Warning: non-scientific, unresearched musing ahead. (continued from a previous ramble months ago.)
I will boldly split infinitives wherever and whenever I freakin' wish !
English infinitives are phrases, not words, and thus provide more flexibility.
It's only natural that we like to hug our descriptions as close as possible to the roots of messages we convey.
Case and point:
Let us look at one of Latin's hallmarks : the flexible way that an individual can easily and arbitrarily re-arrange words in a sentence - with the proper suffixes and modifiers, it is often possible to reverse the order of words, and not just in simple phrases. (At the moment, of course, I am forced to call this "common knowledge" since I do not speak Latin, nor can I (currently) immediately provide proof of this claim.)
Another relative of more closely associating the gist of a message with the corresponding description appears to be the method of building verb phrases ontop of each other with different verb forms: while a common feature in many languages, its functionality extends past the scope of this discussion, but will also suffice to show what we mean by "mixing verb forms" -- i.e. "It is necessary that you do this..." or "I'm thinking of doing this" or "I'm asking you to consider this..." and the popular "going to" modifier for present and near-future tenses, as in "I'm going to watch the movies." and "I'm going to jog today." Both are also shining examples of complexity that, while syntactically redundant, provide more description which is commonly consistent with the expected times of action, based on that person's notion of time. If you don't believe it, analyze it yourself -- think about what you're really trying to convey the next time you say, "I'm thinking about goin' to the ..." , "I'm gonna go to the ..." , and "I'm going to the ..." For many people, those three sentences may give the impression of completely different time ranges.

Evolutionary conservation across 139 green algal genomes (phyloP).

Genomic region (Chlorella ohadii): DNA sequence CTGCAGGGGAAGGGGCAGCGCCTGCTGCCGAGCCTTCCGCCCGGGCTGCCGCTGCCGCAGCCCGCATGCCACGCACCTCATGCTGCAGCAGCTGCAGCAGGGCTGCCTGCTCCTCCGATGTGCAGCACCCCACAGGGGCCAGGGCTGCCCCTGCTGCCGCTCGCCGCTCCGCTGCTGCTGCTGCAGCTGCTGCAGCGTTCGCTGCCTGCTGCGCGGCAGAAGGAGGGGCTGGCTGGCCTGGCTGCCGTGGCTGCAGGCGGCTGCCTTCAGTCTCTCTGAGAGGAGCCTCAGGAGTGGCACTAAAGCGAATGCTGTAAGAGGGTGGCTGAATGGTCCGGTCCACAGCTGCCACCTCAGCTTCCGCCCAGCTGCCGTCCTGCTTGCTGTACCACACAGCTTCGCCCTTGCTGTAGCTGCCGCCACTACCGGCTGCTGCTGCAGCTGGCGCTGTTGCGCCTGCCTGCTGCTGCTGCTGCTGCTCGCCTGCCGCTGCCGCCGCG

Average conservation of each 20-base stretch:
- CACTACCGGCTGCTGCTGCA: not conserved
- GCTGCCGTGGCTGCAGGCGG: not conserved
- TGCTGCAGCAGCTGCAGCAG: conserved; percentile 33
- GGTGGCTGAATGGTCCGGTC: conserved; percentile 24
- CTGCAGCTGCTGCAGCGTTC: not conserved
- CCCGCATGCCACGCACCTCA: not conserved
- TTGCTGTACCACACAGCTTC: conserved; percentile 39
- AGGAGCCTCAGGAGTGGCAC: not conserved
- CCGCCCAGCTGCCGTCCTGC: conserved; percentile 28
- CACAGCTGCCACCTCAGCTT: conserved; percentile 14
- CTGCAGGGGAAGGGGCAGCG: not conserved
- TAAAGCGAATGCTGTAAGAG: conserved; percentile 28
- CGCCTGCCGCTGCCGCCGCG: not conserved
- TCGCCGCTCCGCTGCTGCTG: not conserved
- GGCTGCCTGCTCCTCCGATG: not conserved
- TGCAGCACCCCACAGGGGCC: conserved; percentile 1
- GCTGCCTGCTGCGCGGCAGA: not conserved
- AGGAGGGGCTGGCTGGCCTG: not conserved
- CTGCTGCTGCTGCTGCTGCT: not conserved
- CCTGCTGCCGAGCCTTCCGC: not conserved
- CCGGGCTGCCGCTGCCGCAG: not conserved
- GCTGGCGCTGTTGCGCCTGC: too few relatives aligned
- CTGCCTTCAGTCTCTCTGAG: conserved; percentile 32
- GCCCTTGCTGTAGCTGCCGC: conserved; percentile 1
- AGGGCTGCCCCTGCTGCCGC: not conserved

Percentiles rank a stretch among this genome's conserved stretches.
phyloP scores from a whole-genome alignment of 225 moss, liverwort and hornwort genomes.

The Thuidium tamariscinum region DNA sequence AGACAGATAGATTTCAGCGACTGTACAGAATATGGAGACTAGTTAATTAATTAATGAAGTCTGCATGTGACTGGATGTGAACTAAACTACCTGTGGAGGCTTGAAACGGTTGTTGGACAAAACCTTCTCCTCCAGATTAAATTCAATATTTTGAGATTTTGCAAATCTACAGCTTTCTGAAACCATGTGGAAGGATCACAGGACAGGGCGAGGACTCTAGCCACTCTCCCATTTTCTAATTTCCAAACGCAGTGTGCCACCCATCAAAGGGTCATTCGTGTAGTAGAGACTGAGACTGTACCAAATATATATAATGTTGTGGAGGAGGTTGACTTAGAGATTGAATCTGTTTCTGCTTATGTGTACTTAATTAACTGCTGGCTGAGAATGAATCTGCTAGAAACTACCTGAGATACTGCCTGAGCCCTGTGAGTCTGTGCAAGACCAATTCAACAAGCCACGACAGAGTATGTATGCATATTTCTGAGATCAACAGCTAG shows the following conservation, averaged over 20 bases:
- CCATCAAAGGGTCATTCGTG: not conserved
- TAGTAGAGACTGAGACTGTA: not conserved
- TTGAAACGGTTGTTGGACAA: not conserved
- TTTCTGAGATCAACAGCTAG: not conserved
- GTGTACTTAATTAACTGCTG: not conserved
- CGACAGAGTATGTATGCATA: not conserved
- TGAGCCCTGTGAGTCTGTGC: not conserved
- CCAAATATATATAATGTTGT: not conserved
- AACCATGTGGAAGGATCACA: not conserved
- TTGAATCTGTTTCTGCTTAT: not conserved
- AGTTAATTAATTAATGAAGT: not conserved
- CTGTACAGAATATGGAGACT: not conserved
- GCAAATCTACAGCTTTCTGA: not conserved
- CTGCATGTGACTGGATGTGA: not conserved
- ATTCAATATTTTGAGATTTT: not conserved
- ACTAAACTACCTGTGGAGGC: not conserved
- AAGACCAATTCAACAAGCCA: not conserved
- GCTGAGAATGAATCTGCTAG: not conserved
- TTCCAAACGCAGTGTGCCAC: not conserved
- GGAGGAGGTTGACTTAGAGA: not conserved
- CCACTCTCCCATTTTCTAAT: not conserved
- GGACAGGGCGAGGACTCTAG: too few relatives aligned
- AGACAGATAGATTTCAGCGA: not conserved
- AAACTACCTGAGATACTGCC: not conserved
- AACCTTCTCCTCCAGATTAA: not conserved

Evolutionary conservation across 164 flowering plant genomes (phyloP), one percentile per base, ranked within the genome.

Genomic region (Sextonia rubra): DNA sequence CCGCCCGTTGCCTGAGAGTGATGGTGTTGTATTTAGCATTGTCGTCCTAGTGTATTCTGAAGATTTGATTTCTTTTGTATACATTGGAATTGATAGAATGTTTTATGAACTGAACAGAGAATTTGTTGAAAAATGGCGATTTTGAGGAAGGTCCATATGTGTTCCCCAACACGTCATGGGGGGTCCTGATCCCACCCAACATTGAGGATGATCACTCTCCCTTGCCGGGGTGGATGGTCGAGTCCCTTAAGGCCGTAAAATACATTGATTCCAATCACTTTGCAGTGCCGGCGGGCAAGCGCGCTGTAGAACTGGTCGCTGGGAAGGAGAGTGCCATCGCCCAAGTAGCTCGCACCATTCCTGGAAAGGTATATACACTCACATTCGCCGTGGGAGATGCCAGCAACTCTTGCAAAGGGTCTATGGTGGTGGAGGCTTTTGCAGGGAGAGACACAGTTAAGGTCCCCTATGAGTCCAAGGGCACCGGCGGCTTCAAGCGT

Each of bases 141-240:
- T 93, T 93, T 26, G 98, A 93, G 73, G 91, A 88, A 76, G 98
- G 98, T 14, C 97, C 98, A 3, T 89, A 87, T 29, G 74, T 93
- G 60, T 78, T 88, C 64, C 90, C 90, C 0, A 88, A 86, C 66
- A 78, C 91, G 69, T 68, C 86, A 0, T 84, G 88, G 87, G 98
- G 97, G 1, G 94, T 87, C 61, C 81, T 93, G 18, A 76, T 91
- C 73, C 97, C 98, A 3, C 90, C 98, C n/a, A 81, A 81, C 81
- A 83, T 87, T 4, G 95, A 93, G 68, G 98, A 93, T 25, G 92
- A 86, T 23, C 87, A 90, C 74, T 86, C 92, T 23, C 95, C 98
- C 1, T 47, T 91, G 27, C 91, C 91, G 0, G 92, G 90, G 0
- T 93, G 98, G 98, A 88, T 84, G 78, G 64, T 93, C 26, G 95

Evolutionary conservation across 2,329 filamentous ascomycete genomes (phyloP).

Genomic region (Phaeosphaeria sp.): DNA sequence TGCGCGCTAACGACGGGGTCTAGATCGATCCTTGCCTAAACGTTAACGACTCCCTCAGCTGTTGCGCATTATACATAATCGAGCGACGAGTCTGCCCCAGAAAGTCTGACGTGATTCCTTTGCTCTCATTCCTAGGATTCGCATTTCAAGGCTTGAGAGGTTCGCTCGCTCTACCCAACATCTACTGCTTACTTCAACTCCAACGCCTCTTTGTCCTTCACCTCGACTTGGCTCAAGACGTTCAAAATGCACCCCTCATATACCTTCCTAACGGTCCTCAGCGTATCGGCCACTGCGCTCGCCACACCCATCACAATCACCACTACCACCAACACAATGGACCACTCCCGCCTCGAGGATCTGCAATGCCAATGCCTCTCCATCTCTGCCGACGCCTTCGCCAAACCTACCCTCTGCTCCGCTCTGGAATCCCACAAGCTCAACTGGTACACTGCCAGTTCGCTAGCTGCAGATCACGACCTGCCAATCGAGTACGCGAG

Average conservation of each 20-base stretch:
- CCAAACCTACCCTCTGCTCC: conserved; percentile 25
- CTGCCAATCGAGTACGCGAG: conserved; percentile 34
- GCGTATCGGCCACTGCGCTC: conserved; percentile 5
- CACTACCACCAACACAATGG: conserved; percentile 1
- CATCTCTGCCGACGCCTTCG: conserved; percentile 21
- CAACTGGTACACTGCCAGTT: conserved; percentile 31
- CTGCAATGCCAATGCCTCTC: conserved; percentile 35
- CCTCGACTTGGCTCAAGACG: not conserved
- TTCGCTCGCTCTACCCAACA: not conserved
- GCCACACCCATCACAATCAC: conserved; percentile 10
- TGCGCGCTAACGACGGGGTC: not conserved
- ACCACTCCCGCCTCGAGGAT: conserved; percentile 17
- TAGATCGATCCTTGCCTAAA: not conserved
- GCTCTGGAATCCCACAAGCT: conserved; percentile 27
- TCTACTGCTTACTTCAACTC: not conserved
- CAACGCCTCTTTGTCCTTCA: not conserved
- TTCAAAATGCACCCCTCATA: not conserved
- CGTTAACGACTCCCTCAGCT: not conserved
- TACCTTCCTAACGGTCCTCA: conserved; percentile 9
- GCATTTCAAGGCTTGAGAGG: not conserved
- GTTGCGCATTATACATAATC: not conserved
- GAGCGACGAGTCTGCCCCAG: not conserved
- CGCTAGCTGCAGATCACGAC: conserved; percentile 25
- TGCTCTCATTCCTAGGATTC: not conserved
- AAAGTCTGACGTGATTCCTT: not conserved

Back to the main idea, consider the more pertinent example below:
I will boldly split infinitives wherever and whenever I dare to do so !
While ugly in structure, the example shows that English has constructs akin to the splitting of infinitives,(although what I wanted to show was that many other languages have familiar constructs, but once again, I don't have supporting data, although we may certainly assume it to be true ... but we can assume any truths or falsehoods we wish.) and though most of these constructs do not provide duplicate functionality, they are similar enough to provide insight and provoke more questions.
Warning : the above is an opinionated and completely un-researched ordering of semi-coherent ramblings .
Why did I even bother typing it, then ? (and, more to the point: how is that different from any of my other entries? :-D ) Because it's a topic that interests me, to the point that I might pursue further, in the not-so-near future. In the meantime I'll save this lil' ramble as a nice starting point, from which I can look at once I come full circle to see how far my bookworm investigations have driven me.